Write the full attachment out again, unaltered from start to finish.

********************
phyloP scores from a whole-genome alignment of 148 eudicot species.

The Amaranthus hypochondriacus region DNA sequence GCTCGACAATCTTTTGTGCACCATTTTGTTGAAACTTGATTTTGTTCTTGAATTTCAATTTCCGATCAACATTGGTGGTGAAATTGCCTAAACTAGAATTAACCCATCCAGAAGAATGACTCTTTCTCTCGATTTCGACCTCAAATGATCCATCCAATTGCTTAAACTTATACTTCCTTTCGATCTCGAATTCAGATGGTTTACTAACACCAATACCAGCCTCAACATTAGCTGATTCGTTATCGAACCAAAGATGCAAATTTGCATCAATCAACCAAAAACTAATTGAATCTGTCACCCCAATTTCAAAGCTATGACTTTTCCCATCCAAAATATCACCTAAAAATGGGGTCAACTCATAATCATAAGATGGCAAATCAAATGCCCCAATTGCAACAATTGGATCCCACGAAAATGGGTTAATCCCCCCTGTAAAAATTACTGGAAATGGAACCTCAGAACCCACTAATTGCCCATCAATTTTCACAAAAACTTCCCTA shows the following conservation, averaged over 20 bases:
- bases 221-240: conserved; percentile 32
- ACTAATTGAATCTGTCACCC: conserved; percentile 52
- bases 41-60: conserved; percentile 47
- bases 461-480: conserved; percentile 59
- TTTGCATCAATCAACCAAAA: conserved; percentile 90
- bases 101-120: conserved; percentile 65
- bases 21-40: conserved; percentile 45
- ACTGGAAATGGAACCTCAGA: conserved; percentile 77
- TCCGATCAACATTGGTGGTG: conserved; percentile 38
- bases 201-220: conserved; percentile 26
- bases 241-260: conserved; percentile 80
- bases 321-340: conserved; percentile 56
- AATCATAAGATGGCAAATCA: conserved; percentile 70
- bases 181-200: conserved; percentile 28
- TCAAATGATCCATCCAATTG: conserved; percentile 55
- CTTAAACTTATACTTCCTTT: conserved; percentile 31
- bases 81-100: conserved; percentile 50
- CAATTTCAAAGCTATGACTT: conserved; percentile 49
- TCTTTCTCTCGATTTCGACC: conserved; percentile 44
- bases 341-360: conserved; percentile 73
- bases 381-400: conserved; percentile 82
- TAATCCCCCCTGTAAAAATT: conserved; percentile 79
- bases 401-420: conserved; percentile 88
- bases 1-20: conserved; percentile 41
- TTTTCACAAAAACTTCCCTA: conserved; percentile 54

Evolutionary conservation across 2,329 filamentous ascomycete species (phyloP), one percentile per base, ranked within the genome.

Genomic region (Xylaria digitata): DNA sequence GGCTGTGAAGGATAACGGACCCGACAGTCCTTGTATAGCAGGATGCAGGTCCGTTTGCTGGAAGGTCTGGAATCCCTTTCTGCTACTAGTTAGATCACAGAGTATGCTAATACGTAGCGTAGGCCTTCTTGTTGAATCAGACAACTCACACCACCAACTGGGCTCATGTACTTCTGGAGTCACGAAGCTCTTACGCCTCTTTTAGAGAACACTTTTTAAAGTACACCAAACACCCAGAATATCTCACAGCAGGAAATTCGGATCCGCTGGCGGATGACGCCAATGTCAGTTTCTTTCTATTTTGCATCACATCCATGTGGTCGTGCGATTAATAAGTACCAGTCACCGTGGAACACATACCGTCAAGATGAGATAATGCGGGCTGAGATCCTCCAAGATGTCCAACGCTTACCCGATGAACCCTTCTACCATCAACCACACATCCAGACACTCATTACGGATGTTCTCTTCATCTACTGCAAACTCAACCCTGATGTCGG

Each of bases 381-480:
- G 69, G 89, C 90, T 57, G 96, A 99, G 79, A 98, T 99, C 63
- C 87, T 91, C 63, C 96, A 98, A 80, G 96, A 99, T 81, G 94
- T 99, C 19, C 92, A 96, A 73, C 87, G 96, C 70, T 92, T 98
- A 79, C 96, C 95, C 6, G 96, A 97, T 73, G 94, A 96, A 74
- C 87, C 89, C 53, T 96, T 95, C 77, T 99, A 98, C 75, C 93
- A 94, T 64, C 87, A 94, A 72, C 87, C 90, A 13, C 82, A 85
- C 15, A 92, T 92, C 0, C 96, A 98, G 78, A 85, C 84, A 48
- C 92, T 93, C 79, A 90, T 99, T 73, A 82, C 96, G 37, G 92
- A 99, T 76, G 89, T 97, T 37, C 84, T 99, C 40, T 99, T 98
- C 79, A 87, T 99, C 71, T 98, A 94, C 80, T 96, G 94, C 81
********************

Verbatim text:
phyloP scores from a whole-genome alignment of 148 eudicot species.

The Amaranthus hypochondriacus region DNA sequence GCTCGACAATCTTTTGTGCACCATTTTGTTGAAACTTGATTTTGTTCTTGAATTTCAATTTCCGATCAACATTGGTGGTGAAATTGCCTAAACTAGAATTAACCCATCCAGAAGAATGACTCTTTCTCTCGATTTCGACCTCAAATGATCCATCCAATTGCTTAAACTTATACTTCCTTTCGATCTCGAATTCAGATGGTTTACTAACACCAATACCAGCCTCAACATTAGCTGATTCGTTATCGAACCAAAGATGCAAATTTGCATCAATCAACCAAAAACTAATTGAATCTGTCACCCCAATTTCAAAGCTATGACTTTTCCCATCCAAAATATCACCTAAAAATGGGGTCAACTCATAATCATAAGATGGCAAATCAAATGCCCCAATTGCAACAATTGGATCCCACGAAAATGGGTTAATCCCCCCTGTAAAAATTACTGGAAATGGAACCTCAGAACCCACTAATTGCCCATCAATTTTCACAAAAACTTCCCTA shows the following conservation, averaged over 20 bases:
- bases 221-240: conserved; percentile 32
- ACTAATTGAATCTGTCACCC: conserved; percentile 52
- bases 41-60: conserved; percentile 47
- bases 461-480: conserved; percentile 59
- TTTGCATCAATCAACCAAAA: conserved; percentile 90
- bases 101-120: conserved; percentile 65
- bases 21-40: conserved; percentile 45
- ACTGGAAATGGAACCTCAGA: conserved; percentile 77
- TCCGATCAACATTGGTGGTG: conserved; percentile 38
- bases 201-220: conserved; percentile 26
- bases 241-260: conserved; percentile 80
- bases 321-340: conserved; percentile 56
- AATCATAAGATGGCAAATCA: conserved; percentile 70
- bases 181-200: conserved; percentile 28
- TCAAATGATCCATCCAATTG: conserved; percentile 55
- CTTAAACTTATACTTCCTTT: conserved; percentile 31
- bases 81-100: conserved; percentile 50
- CAATTTCAAAGCTATGACTT: conserved; percentile 49
- TCTTTCTCTCGATTTCGACC: conserved; percentile 44
- bases 341-360: conserved; percentile 73
- bases 381-400: conserved; percentile 82
- TAATCCCCCCTGTAAAAATT: conserved; percentile 79
- bases 401-420: conserved; percentile 88
- bases 1-20: conserved; percentile 41
- TTTTCACAAAAACTTCCCTA: conserved; percentile 54

Evolutionary conservation across 2,329 filamentous ascomycete species (phyloP), one percentile per base, ranked within the genome.

Genomic region (Xylaria digitata): DNA sequence GGCTGTGAAGGATAACGGACCCGACAGTCCTTGTATAGCAGGATGCAGGTCCGTTTGCTGGAAGGTCTGGAATCCCTTTCTGCTACTAGTTAGATCACAGAGTATGCTAATACGTAGCGTAGGCCTTCTTGTTGAATCAGACAACTCACACCACCAACTGGGCTCATGTACTTCTGGAGTCACGAAGCTCTTACGCCTCTTTTAGAGAACACTTTTTAAAGTACACCAAACACCCAGAATATCTCACAGCAGGAAATTCGGATCCGCTGGCGGATGACGCCAATGTCAGTTTCTTTCTATTTTGCATCACATCCATGTGGTCGTGCGATTAATAAGTACCAGTCACCGTGGAACACATACCGTCAAGATGAGATAATGCGGGCTGAGATCCTCCAAGATGTCCAACGCTTACCCGATGAACCCTTCTACCATCAACCACACATCCAGACACTCATTACGGATGTTCTCTTCATCTACTGCAAACTCAACCCTGATGTCGG

Each of bases 381-480:
- G 69, G 89, C 90, T 57, G 96, A 99, G 79, A 98, T 99, C 63
- C 87, T 91, C 63, C 96, A 98, A 80, G 96, A 99, T 81, G 94
- T 99, C 19, C 92, A 96, A 73, C 87, G 96, C 70, T 92, T 98
- A 79, C 96, C 95, C 6, G 96, A 97, T 73, G 94, A 96, A 74
- C 87, C 89, C 53, T 96, T 95, C 77, T 99, A 98, C 75, C 93
- A 94, T 64, C 87, A 94, A 72, C 87, C 90, A 13, C 82, A 85
- C 15, A 92, T 92, C 0, C 96, A 98, G 78, A 85, C 84, A 48
- C 92, T 93, C 79, A 90, T 99, T 73, A 82, C 96, G 37, G 92
- A 99, T 76, G 89, T 97, T 37, C 84, T 99, C 40, T 99, T 98
- C 79, A 87, T 99, C 71, T 98, A 94, C 80, T 96, G 94, C 81